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Roberto Imberti, Marinella Fuardo, Guido Bellinzona, Michele Pagani, and Martin Langer

Object. Plateau waves are sudden and steep increases in intracranial pressure (ICP) that can develop in patients with cerebral injuries, reduced pressure—volume compensatory reserve, and preserved autoregulation. They are caused by cerebral vasodilation in response to a reduction in cerebral perfusion and are associated with increased cerebral blood volume and reduced cerebral blood flow.

The authors evaluated the hypothesis that administration of indomethacin, a potent cerebral arteriolar vasoconstrictor, could interrupt the vicious cycle that occurs during plateau waves, extinguishing these waves and, ultimately, restoring cerebral perfusion and oxygenation.

Methods. Plateau waves developed in nine patients, seven with severe traumatic brain injury and two with intraparenchymal hemorrhage. One to four episodes of plateau waves per patient were treated with indomethacin (15–20 mg), which was delivered by an intravenous bolus injection. Each patient's mean arterial blood flow (MABP), ICP, cerebral perfusion pressure (CPP), and cerebral tissue PO2 were continuously monitored and the data obtained were stored in a personal computer. Each patient's jugular venous O2 saturation (SjvO2) and venoarterial difference in PCO2 were evaluated by intermittent blood sampling. During five episodes of plateau waves, middle cerebral artery flow velocities were evaluated by transcranial Doppler ultrasonography.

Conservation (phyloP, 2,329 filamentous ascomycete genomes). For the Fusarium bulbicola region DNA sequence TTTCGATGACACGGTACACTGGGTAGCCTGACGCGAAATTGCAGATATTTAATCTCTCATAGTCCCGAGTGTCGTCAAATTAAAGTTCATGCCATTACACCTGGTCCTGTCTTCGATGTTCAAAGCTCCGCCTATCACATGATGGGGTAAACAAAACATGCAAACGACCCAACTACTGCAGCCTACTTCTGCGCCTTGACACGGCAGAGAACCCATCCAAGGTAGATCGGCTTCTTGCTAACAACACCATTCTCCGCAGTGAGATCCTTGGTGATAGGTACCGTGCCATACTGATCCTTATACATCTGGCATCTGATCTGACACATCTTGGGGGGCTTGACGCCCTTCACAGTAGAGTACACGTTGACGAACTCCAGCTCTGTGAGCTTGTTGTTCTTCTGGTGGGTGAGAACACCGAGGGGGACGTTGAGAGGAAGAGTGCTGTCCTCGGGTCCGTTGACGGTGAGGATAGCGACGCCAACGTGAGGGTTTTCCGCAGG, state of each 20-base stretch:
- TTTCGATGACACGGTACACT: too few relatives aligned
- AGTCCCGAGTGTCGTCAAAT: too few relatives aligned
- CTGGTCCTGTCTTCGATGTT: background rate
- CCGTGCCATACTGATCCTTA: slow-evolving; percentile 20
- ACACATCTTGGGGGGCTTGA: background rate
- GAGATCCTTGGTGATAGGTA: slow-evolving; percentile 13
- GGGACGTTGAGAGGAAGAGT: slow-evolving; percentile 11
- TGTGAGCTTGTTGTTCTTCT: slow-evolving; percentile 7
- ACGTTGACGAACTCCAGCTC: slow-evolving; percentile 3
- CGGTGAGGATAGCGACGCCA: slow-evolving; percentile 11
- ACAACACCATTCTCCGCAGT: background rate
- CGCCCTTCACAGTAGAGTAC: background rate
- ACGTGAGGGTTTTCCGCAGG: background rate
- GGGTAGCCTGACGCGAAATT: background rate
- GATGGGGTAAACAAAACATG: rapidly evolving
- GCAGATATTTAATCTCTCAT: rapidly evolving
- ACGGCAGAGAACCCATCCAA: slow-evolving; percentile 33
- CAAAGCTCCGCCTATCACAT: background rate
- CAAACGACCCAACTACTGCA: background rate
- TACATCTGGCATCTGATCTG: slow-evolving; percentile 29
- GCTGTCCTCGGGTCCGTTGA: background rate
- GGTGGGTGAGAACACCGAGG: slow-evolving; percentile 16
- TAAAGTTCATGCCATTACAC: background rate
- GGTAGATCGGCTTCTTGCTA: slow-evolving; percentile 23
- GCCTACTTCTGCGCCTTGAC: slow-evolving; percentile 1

Indomethacin extinguished all plateau waves. On average, the ICP decreased from an initial value of 58.9 ± 11.6 mm Hg to 21.2 ± 8.6 and 25.8 ± 13.7 mm Hg after 5 and 10 minutes, respectively (p < 0.01). The MABP did not change significantly. As a consequence the CPP increased by 98 and 81% after 5 and 10 minutes, respectively (p < 0.01). Five and 10 minutes after indomethacin was administered, SjvO2 increased from an initial value of 50 ± 10.5% to 62 ± 7.6 and 59.9 ± 9.3%, respectively (p < 0.01); the cerebral tissue PO2 increased from an initial value of 13.4 ± 10.6 mm Hg to 23.6 ± 9.58 and 21.9 ± 9.2 mm Hg, respectively (p < 0.05); and the venous—arterial PCO2 decreased significantly. The mean and diastolic flow velocities increased significantly, whereas the pulsatility index decreased from 1.39 ± 0.56 to 1.09 ± 0.4 at 5 minutes and 1.06 ± 0.36 at 10 minutes (p < 0.05).

Conclusions. The findings confirm that plateau waves are caused by vasodilation and show that indomethacin, by constricting the cerebral arteries, is effective in extinguishing plateau waves, ultimately restoring cerebral perfusion and oxygenation.